You're saying that you have user settings that you want to apply to users only when they logon to certain computers? Sounds difficult, eh? It's not difficult at all. It sounds like a job for loopback group policy processing!
Assume the following:
|--[OU] Special Computers
| |-- [Computer] COMPUTER 1
| |-- [Computer] COMPUTER 2
|--[OU] User Accounts
You would like to apply a user setting (such as running a logon script, or applying other types of GPO user settings) for all users who logon to computers in the "Special Computers" OU. When they logon to computers located in other OUs, though, you do not want these special settings to apply.
Create and link a GPO to the "Special Computers" OU. Specify in that GPO all the user-related settings you want to apply.
("But wait, Evan! The user's account objects aren't in the 'Special Computers' OU!" Yes. I know that. Stay w/ me here. Most AD admins I've met don't understand loopback policy processing and get scared. I've seen horrible hacks like creating secondary user accounts for users to logon with when using "special computers", etc... >shudder<)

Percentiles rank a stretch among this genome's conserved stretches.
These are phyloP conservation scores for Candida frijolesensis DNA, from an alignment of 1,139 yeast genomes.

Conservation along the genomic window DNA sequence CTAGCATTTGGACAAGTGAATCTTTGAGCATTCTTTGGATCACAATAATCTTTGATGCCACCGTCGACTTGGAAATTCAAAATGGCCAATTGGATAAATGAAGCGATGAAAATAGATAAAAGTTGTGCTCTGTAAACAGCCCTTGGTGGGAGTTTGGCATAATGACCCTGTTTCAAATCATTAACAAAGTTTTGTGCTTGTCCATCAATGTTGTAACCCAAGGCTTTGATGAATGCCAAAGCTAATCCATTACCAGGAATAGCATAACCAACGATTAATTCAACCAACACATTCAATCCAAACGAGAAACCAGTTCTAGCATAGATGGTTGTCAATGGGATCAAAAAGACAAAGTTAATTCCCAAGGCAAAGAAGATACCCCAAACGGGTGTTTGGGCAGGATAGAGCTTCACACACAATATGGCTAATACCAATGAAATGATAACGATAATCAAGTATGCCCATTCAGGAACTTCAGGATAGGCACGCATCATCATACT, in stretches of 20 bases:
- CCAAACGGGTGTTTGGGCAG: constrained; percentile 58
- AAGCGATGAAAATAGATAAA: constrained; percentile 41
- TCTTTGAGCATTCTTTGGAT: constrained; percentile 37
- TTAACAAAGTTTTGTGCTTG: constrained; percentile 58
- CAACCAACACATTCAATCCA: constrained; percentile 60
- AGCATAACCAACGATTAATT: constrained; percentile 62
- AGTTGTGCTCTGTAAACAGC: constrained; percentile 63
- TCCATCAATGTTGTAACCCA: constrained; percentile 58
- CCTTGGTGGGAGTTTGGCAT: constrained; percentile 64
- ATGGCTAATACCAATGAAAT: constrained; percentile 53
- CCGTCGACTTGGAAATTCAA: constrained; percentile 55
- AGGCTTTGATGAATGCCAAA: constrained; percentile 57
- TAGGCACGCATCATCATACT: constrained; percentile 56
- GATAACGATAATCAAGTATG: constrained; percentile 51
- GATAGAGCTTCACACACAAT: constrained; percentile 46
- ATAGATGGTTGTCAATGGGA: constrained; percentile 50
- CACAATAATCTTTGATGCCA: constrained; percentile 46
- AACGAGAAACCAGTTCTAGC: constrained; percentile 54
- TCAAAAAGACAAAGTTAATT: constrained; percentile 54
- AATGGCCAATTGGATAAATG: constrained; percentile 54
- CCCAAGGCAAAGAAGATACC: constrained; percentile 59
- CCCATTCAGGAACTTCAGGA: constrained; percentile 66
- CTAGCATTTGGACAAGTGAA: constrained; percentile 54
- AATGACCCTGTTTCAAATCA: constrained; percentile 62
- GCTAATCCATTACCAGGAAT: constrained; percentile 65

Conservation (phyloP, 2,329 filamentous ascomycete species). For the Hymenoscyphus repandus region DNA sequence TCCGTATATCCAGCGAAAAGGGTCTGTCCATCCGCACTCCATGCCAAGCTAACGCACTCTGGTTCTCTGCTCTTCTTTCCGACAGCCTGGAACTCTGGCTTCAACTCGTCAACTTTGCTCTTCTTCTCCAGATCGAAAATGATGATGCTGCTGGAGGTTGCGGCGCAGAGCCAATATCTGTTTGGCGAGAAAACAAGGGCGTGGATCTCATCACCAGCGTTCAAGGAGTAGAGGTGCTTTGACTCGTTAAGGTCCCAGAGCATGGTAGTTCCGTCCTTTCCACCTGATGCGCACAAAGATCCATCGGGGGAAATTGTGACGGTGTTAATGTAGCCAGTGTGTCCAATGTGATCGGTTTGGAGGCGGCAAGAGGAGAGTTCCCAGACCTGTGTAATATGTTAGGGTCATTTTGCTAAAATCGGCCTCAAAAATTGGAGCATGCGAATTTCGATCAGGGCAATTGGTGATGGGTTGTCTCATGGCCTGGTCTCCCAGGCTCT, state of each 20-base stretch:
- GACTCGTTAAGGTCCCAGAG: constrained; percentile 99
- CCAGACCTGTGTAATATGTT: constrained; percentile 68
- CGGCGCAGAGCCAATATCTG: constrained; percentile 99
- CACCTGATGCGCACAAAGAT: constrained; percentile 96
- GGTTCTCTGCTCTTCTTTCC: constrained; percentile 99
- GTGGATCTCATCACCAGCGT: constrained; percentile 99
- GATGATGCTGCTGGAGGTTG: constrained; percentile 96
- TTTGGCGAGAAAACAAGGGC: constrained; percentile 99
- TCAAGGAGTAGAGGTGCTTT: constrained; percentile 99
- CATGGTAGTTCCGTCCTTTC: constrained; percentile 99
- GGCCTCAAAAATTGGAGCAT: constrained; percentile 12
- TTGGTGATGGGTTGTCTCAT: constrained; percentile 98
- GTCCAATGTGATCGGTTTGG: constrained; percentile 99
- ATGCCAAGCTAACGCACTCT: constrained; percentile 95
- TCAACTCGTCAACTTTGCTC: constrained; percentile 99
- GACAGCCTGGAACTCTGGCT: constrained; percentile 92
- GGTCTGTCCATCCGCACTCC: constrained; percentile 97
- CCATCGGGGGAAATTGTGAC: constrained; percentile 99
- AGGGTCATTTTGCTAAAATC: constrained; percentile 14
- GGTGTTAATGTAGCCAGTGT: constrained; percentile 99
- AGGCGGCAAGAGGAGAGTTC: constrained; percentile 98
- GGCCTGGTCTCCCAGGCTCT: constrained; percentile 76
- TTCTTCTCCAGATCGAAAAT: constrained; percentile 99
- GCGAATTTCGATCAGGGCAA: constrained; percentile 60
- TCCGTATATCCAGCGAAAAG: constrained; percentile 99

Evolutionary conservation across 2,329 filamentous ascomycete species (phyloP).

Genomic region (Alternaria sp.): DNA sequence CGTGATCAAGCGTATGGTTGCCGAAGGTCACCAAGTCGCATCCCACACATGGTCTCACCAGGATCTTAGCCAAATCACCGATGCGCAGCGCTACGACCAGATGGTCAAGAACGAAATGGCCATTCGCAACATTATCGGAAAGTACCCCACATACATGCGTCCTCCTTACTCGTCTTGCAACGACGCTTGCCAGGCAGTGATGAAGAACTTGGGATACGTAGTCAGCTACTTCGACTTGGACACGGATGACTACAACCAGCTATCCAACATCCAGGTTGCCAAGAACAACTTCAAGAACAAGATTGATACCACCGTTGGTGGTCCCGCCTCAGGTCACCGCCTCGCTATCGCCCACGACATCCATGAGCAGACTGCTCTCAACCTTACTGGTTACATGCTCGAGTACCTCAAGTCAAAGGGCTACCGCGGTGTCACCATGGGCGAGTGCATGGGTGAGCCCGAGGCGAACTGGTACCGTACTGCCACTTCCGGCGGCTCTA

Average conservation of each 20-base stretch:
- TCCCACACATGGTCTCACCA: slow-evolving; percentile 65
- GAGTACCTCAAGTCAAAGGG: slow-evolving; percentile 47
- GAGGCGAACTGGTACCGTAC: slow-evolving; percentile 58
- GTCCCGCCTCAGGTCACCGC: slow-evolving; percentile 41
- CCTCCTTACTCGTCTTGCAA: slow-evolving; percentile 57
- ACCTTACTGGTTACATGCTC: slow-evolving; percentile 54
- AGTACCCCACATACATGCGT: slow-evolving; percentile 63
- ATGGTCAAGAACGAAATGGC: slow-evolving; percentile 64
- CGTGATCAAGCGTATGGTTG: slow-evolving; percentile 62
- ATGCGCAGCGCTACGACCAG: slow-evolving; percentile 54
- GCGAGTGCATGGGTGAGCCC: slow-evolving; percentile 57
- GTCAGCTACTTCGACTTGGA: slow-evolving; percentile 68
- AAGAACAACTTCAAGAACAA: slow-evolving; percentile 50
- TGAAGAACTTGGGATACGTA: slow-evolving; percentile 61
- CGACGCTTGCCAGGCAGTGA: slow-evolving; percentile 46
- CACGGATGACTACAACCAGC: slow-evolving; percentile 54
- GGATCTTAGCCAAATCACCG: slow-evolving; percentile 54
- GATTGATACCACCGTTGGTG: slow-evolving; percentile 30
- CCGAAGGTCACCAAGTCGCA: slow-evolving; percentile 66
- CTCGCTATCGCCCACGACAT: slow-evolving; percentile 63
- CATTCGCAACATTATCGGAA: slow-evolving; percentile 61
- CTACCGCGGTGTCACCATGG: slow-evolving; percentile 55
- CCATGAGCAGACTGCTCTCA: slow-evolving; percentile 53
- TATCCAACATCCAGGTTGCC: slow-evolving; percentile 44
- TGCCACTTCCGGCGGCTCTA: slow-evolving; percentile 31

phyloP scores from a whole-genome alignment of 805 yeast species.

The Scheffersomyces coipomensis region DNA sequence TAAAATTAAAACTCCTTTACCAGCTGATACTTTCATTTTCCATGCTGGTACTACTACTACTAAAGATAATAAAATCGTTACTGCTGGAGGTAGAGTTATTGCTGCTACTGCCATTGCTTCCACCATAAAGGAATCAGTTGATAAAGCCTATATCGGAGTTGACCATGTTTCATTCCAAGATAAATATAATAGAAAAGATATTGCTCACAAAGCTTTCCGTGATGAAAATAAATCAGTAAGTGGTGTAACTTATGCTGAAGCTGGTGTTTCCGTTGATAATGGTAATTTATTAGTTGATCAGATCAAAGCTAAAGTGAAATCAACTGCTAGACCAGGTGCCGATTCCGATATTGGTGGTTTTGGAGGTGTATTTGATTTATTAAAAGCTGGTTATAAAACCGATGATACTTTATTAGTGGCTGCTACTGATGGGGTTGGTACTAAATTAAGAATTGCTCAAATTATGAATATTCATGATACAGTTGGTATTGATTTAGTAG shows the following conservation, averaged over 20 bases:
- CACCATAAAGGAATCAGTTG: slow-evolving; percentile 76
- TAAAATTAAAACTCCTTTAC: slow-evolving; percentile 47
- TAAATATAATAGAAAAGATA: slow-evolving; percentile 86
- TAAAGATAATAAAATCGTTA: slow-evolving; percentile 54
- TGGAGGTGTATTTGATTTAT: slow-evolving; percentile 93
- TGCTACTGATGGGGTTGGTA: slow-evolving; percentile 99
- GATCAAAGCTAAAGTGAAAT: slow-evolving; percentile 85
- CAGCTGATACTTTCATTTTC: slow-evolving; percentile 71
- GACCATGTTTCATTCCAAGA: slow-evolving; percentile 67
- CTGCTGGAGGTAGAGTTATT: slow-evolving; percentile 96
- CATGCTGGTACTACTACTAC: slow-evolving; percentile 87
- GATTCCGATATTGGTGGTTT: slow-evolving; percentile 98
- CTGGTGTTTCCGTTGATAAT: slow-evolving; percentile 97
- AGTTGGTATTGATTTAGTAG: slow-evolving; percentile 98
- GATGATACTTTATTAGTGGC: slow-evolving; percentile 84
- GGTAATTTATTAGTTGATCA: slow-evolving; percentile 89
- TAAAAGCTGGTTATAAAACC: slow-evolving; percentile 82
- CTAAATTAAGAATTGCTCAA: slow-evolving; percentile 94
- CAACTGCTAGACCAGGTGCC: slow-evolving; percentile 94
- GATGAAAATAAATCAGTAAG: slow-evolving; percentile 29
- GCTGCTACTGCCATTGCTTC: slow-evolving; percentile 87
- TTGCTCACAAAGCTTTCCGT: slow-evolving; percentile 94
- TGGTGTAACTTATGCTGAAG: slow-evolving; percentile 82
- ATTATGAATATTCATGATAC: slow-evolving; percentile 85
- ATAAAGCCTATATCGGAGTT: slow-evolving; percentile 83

In the GPO you created, go into the COMPUTER "Administrative Templates", "System", "Group Policy", and locate the setting "User Group Policy loopback processing mode". Enable this setting. In the "Mode" box, choose "Replace" if you want all the user's "normal" group policy settings to be ignored and only the user policy settings in this new GPO to apply. Choose "Merge" if you want the user settings in the GPO to apply after all their normal user settings have applied.
My opinion is that this is a lot cleaner than "hacks" involving "If computer == blah" in logon scripts.
My advice to you would be to do what you're doing with a Group Policy Preference (GPP)registry settings, rather than with a logon script. It will apply one time, leaving default settings in the users' registry, but the user will be able to change the settings freely in the future without having them "smashed" each time they logon.
If these are Windows Server 2008 machines, like your tag says, then there's really no excuse not to use GPP registry settings. Have a look at the articles below for some more details. This is a really nice feature of W2K8, and something you should be taking advantage of.